851.51/9–2347: Telegram

The Ambassador in France (Caffery) to the Secretary of State
us urgent

4135. For State and Treasury from Embassy and Tomlinson.1 Secretary of Treasury requests following message be brought to immediate attention of Wiggins2 and Southard:3

In conversation on September 22 Finance Minister Schuman listed specific steps in which we might be of immediate assistance in alleviating French dollar payments crisis. I informed Schuman of the sympathy and concern of the Administration with regard to the present situation and assured him that I would do everything possible to expedite attention already being given to these matters.

Unutilized balance of Ex-Imbank loan now amounts to 200 million earmarked for purchase of equipment. Schuman suggests terms of loan contract might be changed to permit as close as possible to 100 million of this balance to be used for purchases of coal, cotton, petroleum products and other supplies. Schuman states his relations with Ex-Imbank are excellent but feels that if France negotiates question directly with Ex-Imbank no modification of contract will be possible, at least with necessary speed. He urged that US Administration [Page 757] participate in negotiations to reach favorable solution before October 15.
Question of expediting and arranging advance payment on settlement of French claims arising from US Army procurement in France was also raised. Schuman states possibly 50–60 million could be made immediately available from claims outstanding. (Embtel 40884)
Schuman urged prompt distribution of “looted” gold recovered to date. He suggested gold be delivered to an Allied central bank to be inventoried, weighed and assayed and that Tripartite Commission in Brussels5 be directed to go ahead with temporary distribution until technicians could settle exact claims of each country. Question was also raised of approximately 33,000 kg. of fine gold blocked in Bank of Japan and belonging to French Union (Indochina). Schuman asked for assistance of Treasury in reaching favorable solution as promptly as possible.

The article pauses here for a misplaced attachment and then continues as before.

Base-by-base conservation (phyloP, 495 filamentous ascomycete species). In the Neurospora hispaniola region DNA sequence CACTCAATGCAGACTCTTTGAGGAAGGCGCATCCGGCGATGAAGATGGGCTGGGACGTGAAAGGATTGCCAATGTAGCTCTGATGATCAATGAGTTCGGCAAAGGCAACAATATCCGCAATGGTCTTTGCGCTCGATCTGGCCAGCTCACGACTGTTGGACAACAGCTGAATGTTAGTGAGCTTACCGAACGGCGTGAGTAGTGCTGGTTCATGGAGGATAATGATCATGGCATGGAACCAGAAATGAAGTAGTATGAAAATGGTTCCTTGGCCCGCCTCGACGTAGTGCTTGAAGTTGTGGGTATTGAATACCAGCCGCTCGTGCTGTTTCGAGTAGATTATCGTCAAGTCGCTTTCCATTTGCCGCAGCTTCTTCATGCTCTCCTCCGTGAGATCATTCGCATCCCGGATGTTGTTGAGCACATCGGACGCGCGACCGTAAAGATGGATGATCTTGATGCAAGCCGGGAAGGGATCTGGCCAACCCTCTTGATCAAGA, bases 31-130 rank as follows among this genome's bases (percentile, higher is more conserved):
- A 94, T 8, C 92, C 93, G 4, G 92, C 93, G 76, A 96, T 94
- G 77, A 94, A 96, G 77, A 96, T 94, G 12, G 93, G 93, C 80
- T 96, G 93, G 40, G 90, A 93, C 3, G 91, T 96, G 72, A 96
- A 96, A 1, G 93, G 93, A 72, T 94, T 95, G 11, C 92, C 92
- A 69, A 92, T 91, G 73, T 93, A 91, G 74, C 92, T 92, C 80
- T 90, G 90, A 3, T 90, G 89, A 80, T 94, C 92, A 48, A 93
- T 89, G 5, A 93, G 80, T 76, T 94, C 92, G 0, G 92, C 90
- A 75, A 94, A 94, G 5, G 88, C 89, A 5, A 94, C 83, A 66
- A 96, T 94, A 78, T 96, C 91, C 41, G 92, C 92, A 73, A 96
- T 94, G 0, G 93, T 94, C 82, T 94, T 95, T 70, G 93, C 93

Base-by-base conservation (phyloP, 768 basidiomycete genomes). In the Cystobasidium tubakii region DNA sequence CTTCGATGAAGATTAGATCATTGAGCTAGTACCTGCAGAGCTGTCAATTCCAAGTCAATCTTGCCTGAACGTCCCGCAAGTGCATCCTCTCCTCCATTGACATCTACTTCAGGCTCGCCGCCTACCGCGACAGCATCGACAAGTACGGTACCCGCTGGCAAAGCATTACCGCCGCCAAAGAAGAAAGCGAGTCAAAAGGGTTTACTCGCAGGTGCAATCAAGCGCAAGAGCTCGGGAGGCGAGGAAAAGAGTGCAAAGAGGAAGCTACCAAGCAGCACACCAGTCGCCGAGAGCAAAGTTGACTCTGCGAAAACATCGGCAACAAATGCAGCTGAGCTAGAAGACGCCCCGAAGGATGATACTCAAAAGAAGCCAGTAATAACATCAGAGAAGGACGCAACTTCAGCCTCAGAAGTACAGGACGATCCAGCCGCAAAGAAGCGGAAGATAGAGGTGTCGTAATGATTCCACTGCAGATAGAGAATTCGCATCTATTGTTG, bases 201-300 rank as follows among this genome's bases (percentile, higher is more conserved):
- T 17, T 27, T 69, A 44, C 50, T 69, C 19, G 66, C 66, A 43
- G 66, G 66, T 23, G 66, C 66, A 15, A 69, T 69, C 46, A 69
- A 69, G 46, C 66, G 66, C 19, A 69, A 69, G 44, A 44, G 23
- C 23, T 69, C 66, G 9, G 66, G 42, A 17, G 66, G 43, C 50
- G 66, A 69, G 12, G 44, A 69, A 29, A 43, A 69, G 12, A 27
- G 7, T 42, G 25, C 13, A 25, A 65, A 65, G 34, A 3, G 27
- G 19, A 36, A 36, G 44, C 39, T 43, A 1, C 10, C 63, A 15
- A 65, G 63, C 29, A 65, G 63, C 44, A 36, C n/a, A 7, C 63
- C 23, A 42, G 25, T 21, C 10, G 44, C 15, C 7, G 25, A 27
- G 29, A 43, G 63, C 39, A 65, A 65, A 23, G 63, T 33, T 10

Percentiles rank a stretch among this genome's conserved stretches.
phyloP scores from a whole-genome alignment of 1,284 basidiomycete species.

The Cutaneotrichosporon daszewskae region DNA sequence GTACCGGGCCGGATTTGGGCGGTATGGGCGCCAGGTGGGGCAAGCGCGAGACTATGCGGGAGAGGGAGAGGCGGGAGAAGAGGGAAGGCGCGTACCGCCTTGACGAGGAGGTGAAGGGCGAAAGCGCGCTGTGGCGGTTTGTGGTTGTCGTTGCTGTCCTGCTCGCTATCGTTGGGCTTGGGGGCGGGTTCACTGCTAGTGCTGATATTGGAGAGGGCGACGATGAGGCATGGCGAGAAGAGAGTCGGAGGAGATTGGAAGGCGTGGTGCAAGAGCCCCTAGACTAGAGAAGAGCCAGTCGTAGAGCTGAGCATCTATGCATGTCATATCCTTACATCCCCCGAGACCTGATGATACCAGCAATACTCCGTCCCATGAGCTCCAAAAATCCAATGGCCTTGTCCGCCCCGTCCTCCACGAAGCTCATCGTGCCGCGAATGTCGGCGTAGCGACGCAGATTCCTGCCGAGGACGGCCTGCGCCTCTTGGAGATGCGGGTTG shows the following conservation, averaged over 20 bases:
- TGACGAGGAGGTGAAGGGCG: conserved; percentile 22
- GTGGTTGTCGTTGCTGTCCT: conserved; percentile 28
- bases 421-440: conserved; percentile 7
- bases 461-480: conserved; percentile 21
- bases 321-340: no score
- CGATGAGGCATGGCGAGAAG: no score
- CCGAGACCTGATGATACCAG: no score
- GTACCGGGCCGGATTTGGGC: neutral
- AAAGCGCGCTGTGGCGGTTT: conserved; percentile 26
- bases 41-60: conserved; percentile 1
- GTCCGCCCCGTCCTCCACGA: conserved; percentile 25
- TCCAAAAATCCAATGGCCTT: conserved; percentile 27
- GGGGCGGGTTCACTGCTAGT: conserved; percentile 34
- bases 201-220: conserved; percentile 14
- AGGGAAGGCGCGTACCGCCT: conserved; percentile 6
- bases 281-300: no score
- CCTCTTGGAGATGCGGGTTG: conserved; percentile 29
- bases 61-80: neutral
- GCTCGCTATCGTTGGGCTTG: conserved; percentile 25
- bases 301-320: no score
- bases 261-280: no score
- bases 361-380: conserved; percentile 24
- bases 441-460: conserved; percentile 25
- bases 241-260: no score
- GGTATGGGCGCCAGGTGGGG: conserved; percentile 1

Final question raised by Schuman was problem of mobilization of private French assets abroad, particularly those held in US through Swiss banks and not declared by their owners to French Government. Schuman referred to estimate of 500 million. He expressed hope that Treasury could find some indirect means of assisting his Government in getting these undeclared assets. He acknowledged delicate position of US because of undertakings given to US banks at time of TFR 300 census.6 Schuman said he did not wish to take strongly punitive measures against French owners but felt some means other than voluntary program would have to be used to obtain desired results. He referred to plan whereby US would announce date for vesting of uncertified assets by Office of Alien Property and expressed view that if concerted with French Government program, such action might bring owners to declare their assets to French. Schuman also referred to plan under consideration by French which would involve certification of assets belonging to French owners without French Government actually learning identity of individual owners. He argued that in most cases such detailed information not necessary to establish non-enemy character of assets involved since largest part of such assets have been held by same owners for long period before the war. He suggested that present certification procedure might be modified to take account of this fact if owners let dollars be used to finance French purchases. [Snyder.]
  1. William M. Tomlinson, representative at Paris of the Department of Treasury.
  2. Archibald L. M. Wiggins, Under Secretary of the Treasury.
  3. Frank A. Southard, Jr., Director of the Office of International Finance, Department of the Treasury.
  4. Not printed.
  5. The Tripartite Commission for the Restitution of Monetary Gold was established by the Governments of the United States, United Kingdom, and France on September 27, 1946. For a statement of the functions of the Commission, see Department of State Bulletin, September 29, 1946, p. 563.
  6. A census of foreign-owned property subject to the jurisdiction of the United States was announced by the Department of the Treasury on June 14, 1941. The returns, prepared by banks, corporations, and individuals, were submitted on Report Forms TFR–300.